Medical Marijuana: What the Research Shows. Part 2

Photo Credit: REUTERS/Mario Anzuoni/Files (https://www.flickr.com/photos/117032936@N08/14634860422)

Photo Credit: REUTERS/Mario Anzuoni/Files (https://www.flickr.com/photos/117032936@N08/14634860422)

Due to the fact there is no single organization that conducts research surrounding marijuana for medicinal purposes, it is hard to keep track of the information that exists. Luckily, Web MD has compiled some of the information obtained from various studies and organizations and created a summary of the different uses of medical marijuana.

One study found that synthetic THC was able to stimulate appetite and reduce agitation when used as a treatment for the symptoms of Alzheimer's. Two studies conducted on animals revealed the chemicals in cannabis could help symptoms of some forms of autism, and a human study is currently being conducted on children with autism at the University of California Irvine Medical Center. There are several studies that reveal THC and other cannabinoids may slow the growth of brain cancer, and some lab studies on human cells show there is potential for cannabinoids to slow other other types of cancer as well. Over 45 studies have analyzed the effects of marijuana on the pain associated with chronic diseases, the majority resulting in pain relief as effective as and preferable to placebo or traditional pain medications, but about a quarter of the studies showed no improvement whatsoever.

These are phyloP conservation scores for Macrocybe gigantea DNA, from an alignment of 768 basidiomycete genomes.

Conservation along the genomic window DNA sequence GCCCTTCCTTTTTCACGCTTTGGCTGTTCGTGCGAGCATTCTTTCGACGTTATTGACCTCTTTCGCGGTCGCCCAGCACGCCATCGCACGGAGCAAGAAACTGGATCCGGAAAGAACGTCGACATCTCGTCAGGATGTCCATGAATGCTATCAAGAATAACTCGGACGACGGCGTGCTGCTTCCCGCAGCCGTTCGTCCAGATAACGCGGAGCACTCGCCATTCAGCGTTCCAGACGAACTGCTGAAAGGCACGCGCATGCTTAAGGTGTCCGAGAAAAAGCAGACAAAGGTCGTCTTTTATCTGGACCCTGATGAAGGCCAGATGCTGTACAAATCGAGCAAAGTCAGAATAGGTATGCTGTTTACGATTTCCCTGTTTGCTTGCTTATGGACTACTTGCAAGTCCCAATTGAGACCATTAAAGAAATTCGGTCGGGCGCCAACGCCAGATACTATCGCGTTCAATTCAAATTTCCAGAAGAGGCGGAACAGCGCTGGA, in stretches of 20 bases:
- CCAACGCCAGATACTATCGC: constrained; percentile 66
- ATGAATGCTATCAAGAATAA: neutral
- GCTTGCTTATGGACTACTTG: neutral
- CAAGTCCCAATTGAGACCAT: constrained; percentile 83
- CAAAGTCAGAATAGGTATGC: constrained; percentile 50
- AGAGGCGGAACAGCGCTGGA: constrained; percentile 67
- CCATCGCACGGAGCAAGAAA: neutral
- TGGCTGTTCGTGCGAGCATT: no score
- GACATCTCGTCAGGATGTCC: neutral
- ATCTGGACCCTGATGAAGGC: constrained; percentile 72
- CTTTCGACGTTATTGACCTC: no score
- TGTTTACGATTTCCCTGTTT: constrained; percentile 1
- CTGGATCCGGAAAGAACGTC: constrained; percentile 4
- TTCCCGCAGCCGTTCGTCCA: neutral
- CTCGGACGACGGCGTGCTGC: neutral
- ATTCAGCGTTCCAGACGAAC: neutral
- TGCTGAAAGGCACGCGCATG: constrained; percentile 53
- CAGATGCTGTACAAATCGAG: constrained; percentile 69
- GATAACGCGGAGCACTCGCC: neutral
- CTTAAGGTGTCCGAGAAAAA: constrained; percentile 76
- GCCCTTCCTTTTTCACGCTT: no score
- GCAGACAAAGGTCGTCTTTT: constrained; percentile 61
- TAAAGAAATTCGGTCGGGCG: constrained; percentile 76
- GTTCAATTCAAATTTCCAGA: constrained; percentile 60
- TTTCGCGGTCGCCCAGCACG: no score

There exists a significant amount of anecdotal and clinical evidence that suggests the cannabidiol, or CBD, found in cannabis may help reduce seizures in children with epilepsy. Personal stories and early studies suggest smoking marijuana could relive the symptoms of colitis, irritable bowel syndrome, Crohn's disease, and other digestive diseases by relieving bowl inflammation and reducing acid reflux. In addition, because relieving these symptoms allowed some patients to retain more nutrients, their diseases subsequently went into remission. Studies looking at marijuana for the treatment of MS have reported the therapy relaxed patients' muscles and reduced pain. While not approved in the U.S, Sativex, a marijuana based drug, is approved in 24 countries for the treatment of MS. Lastly, there are two clinical trials that show THC and CBD could help reduce psychosis and other symptoms related with schizophrenia.

This post comes as part of a two part series, and the information has been approved by our Chief Medical Officer.